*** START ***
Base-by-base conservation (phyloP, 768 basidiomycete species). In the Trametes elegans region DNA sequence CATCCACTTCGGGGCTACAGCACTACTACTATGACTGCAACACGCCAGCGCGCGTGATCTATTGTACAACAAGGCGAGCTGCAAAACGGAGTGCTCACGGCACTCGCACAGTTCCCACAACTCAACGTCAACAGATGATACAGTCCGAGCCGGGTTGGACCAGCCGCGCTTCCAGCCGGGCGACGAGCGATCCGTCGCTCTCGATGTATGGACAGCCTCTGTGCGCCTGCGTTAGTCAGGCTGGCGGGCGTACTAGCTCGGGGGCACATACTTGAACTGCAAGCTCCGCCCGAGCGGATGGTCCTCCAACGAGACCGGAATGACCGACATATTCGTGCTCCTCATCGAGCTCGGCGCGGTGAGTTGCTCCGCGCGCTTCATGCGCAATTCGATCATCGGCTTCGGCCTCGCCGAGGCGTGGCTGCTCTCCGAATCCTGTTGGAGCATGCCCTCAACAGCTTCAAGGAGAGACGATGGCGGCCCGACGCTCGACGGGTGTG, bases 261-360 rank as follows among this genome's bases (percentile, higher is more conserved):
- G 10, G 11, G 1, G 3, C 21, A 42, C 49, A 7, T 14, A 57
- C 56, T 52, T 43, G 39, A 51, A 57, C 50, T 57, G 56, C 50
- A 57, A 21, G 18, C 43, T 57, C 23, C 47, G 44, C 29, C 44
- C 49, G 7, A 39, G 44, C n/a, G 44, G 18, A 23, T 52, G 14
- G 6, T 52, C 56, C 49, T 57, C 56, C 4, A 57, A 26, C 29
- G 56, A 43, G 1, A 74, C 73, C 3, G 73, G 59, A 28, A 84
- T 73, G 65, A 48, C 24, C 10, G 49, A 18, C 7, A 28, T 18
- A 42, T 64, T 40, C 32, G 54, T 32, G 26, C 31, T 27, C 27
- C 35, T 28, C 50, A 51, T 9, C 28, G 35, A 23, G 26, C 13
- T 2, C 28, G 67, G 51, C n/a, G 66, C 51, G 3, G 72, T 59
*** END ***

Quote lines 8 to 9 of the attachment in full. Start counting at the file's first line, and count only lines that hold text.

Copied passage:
- T 73, G 65, A 48, C 24, C 10, G 49, A 18, C 7, A 28, T 18
- A 42, T 64, T 40, C 32, G 54, T 32, G 26, C 31, T 27, C 27